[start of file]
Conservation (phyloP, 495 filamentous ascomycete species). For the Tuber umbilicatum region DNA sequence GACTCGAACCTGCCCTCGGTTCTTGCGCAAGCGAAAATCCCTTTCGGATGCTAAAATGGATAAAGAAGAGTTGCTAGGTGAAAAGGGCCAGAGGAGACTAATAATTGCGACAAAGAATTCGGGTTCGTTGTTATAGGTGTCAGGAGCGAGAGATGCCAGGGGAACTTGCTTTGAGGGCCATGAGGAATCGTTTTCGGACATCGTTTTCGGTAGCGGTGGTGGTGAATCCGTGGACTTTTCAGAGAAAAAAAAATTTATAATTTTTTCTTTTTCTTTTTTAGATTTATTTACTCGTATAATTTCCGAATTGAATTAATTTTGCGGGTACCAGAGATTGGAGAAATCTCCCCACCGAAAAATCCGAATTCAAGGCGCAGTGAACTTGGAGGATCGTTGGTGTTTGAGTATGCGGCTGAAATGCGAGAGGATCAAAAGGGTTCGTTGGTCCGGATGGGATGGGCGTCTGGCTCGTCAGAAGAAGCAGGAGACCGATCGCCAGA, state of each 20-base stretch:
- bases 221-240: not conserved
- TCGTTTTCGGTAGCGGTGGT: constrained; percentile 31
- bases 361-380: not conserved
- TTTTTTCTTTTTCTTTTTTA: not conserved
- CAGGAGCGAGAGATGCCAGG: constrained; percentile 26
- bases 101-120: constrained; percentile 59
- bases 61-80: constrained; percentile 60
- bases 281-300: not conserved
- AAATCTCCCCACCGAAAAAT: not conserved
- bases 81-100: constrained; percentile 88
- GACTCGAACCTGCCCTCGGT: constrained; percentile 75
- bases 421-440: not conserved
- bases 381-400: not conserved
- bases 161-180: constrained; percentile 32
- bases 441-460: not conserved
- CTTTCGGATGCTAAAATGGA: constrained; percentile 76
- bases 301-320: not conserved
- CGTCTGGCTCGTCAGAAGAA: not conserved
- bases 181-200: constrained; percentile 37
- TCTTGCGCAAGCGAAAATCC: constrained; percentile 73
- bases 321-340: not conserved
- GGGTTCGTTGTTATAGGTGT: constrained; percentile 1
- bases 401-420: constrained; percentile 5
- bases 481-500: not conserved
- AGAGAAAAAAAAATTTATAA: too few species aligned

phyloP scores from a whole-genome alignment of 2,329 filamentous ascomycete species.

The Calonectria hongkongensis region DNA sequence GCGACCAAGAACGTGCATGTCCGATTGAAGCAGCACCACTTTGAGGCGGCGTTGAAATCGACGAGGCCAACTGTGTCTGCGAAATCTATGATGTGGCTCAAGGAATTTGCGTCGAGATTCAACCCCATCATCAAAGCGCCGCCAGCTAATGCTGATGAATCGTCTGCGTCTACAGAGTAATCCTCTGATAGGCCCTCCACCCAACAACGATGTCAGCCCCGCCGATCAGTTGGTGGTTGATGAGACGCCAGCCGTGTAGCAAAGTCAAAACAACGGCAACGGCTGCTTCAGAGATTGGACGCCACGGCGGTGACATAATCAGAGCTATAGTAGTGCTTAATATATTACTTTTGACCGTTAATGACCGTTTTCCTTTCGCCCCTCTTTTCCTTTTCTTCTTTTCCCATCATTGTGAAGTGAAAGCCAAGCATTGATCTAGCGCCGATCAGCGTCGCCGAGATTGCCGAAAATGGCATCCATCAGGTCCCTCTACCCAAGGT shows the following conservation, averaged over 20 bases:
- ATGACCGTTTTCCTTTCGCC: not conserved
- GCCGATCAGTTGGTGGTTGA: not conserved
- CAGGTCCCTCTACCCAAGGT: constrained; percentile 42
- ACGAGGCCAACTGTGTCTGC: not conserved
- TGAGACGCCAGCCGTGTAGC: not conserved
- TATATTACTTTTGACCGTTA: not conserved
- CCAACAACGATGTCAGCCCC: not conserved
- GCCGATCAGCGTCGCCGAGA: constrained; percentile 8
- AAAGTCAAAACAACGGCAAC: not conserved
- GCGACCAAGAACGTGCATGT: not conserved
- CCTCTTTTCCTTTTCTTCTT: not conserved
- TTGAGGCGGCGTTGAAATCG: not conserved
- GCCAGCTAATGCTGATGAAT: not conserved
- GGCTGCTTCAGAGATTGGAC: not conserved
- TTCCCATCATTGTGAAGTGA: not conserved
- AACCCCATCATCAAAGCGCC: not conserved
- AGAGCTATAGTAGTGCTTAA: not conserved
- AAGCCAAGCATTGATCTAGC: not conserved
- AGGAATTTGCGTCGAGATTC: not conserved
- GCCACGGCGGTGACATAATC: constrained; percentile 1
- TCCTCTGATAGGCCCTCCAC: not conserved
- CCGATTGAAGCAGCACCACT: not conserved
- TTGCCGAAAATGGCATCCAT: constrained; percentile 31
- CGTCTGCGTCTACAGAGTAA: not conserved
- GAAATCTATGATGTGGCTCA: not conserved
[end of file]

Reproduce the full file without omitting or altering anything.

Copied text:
Conservation (phyloP, 495 filamentous ascomycete species). For the Tuber umbilicatum region DNA sequence GACTCGAACCTGCCCTCGGTTCTTGCGCAAGCGAAAATCCCTTTCGGATGCTAAAATGGATAAAGAAGAGTTGCTAGGTGAAAAGGGCCAGAGGAGACTAATAATTGCGACAAAGAATTCGGGTTCGTTGTTATAGGTGTCAGGAGCGAGAGATGCCAGGGGAACTTGCTTTGAGGGCCATGAGGAATCGTTTTCGGACATCGTTTTCGGTAGCGGTGGTGGTGAATCCGTGGACTTTTCAGAGAAAAAAAAATTTATAATTTTTTCTTTTTCTTTTTTAGATTTATTTACTCGTATAATTTCCGAATTGAATTAATTTTGCGGGTACCAGAGATTGGAGAAATCTCCCCACCGAAAAATCCGAATTCAAGGCGCAGTGAACTTGGAGGATCGTTGGTGTTTGAGTATGCGGCTGAAATGCGAGAGGATCAAAAGGGTTCGTTGGTCCGGATGGGATGGGCGTCTGGCTCGTCAGAAGAAGCAGGAGACCGATCGCCAGA, state of each 20-base stretch:
- bases 221-240: not conserved
- TCGTTTTCGGTAGCGGTGGT: constrained; percentile 31
- bases 361-380: not conserved
- TTTTTTCTTTTTCTTTTTTA: not conserved
- CAGGAGCGAGAGATGCCAGG: constrained; percentile 26
- bases 101-120: constrained; percentile 59
- bases 61-80: constrained; percentile 60
- bases 281-300: not conserved
- AAATCTCCCCACCGAAAAAT: not conserved
- bases 81-100: constrained; percentile 88
- GACTCGAACCTGCCCTCGGT: constrained; percentile 75
- bases 421-440: not conserved
- bases 381-400: not conserved
- bases 161-180: constrained; percentile 32
- bases 441-460: not conserved
- CTTTCGGATGCTAAAATGGA: constrained; percentile 76
- bases 301-320: not conserved
- CGTCTGGCTCGTCAGAAGAA: not conserved
- bases 181-200: constrained; percentile 37
- TCTTGCGCAAGCGAAAATCC: constrained; percentile 73
- bases 321-340: not conserved
- GGGTTCGTTGTTATAGGTGT: constrained; percentile 1
- bases 401-420: constrained; percentile 5
- bases 481-500: not conserved
- AGAGAAAAAAAAATTTATAA: too few species aligned

phyloP scores from a whole-genome alignment of 2,329 filamentous ascomycete species.

The Calonectria hongkongensis region DNA sequence GCGACCAAGAACGTGCATGTCCGATTGAAGCAGCACCACTTTGAGGCGGCGTTGAAATCGACGAGGCCAACTGTGTCTGCGAAATCTATGATGTGGCTCAAGGAATTTGCGTCGAGATTCAACCCCATCATCAAAGCGCCGCCAGCTAATGCTGATGAATCGTCTGCGTCTACAGAGTAATCCTCTGATAGGCCCTCCACCCAACAACGATGTCAGCCCCGCCGATCAGTTGGTGGTTGATGAGACGCCAGCCGTGTAGCAAAGTCAAAACAACGGCAACGGCTGCTTCAGAGATTGGACGCCACGGCGGTGACATAATCAGAGCTATAGTAGTGCTTAATATATTACTTTTGACCGTTAATGACCGTTTTCCTTTCGCCCCTCTTTTCCTTTTCTTCTTTTCCCATCATTGTGAAGTGAAAGCCAAGCATTGATCTAGCGCCGATCAGCGTCGCCGAGATTGCCGAAAATGGCATCCATCAGGTCCCTCTACCCAAGGT shows the following conservation, averaged over 20 bases:
- ATGACCGTTTTCCTTTCGCC: not conserved
- GCCGATCAGTTGGTGGTTGA: not conserved
- CAGGTCCCTCTACCCAAGGT: constrained; percentile 42
- ACGAGGCCAACTGTGTCTGC: not conserved
- TGAGACGCCAGCCGTGTAGC: not conserved
- TATATTACTTTTGACCGTTA: not conserved
- CCAACAACGATGTCAGCCCC: not conserved
- GCCGATCAGCGTCGCCGAGA: constrained; percentile 8
- AAAGTCAAAACAACGGCAAC: not conserved
- GCGACCAAGAACGTGCATGT: not conserved
- CCTCTTTTCCTTTTCTTCTT: not conserved
- TTGAGGCGGCGTTGAAATCG: not conserved
- GCCAGCTAATGCTGATGAAT: not conserved
- GGCTGCTTCAGAGATTGGAC: not conserved
- TTCCCATCATTGTGAAGTGA: not conserved
- AACCCCATCATCAAAGCGCC: not conserved
- AGAGCTATAGTAGTGCTTAA: not conserved
- AAGCCAAGCATTGATCTAGC: not conserved
- AGGAATTTGCGTCGAGATTC: not conserved
- GCCACGGCGGTGACATAATC: constrained; percentile 1
- TCCTCTGATAGGCCCTCCAC: not conserved
- CCGATTGAAGCAGCACCACT: not conserved
- TTGCCGAAAATGGCATCCAT: constrained; percentile 31
- CGTCTGCGTCTACAGAGTAA: not conserved
- GAAATCTATGATGTGGCTCA: not conserved